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Marcus Grant represented a 44-year-old café proprietor who sustained a mild traumatic brain injury and developed chronic neuropathic pain and headaches in a high energy car accident, compromised his claim for damages in the sum of £250,000.
He was left with a syndrome of physical, cognitive, behavioural and psychological symptoms that restricted his stamina for functioning effectively in the workplace and in the home. He presented with several seizures treated by the NHS with anti-convulsants but probably non-epileptic in origin and psychiatrically mediated. He continued to complain of intrusive neuropathic pain that was treated with powerful opiates (Morphine Sulphate initially followed by Oxycodone). The side effects of the addictive medication soon became the principal maintaining factor to his enduring symptoms. He developed an addiction to the Oxycodone, the side effects from which included acute fatigue that so compromised his cognitive function and stamina in the café he ran with his wife.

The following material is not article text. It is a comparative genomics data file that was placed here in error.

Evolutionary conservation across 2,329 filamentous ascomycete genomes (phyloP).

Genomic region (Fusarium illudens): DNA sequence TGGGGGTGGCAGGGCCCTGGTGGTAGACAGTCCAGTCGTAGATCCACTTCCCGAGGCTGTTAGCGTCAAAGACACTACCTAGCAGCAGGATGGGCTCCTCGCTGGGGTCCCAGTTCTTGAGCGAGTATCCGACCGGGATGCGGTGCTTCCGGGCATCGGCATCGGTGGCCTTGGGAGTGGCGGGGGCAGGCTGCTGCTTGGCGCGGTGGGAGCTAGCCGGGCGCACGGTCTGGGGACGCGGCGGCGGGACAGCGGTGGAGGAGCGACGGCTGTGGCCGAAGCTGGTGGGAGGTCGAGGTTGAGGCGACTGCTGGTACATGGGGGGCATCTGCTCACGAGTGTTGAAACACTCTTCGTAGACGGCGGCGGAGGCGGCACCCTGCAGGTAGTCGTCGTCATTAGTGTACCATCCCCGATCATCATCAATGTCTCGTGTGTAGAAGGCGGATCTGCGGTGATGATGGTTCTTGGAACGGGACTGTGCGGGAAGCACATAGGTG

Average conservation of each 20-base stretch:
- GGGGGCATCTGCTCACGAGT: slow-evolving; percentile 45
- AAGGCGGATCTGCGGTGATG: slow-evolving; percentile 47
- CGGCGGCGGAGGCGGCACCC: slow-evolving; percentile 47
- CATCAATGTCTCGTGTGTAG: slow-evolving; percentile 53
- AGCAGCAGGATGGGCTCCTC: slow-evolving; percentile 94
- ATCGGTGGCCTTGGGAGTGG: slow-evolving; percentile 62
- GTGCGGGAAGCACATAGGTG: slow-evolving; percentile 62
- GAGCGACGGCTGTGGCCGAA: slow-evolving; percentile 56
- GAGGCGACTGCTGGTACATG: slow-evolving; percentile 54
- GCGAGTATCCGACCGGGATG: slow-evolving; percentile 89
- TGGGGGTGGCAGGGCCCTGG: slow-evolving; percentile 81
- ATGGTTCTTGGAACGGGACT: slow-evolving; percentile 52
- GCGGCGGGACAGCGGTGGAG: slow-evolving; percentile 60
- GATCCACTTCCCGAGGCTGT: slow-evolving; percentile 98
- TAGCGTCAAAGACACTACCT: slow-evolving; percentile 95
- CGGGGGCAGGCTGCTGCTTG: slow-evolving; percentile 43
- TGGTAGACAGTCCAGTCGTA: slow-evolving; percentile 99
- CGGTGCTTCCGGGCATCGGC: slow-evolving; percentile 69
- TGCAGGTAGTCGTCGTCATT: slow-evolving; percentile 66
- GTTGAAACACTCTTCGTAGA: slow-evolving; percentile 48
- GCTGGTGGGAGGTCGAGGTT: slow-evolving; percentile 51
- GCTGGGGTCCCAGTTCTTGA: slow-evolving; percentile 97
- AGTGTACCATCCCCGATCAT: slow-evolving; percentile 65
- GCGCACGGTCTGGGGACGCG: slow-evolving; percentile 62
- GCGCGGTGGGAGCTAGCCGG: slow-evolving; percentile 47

He had no track record of deriving any income from the café business over several years before the accident and had difficulty demonstrating an obvious loss of earning capacity by reason of his injuries.
He required multidisciplinary treatment and the consensus amongst the medical experts was that his prognosis with optimum treatment was optimistic, provided he could be weaned off the Oxycodone, and that he ought to be fit enough to return to full time manual work if he so chose within 12 months of settlement.
The settlement reflected the fact that the prognosis, whilst broadly optimistic, was far from certain and that there was a complex interplay between the enduring MTBI symptoms and the chronic neuropathic pain, each representing a poor prognostic indicator to the other.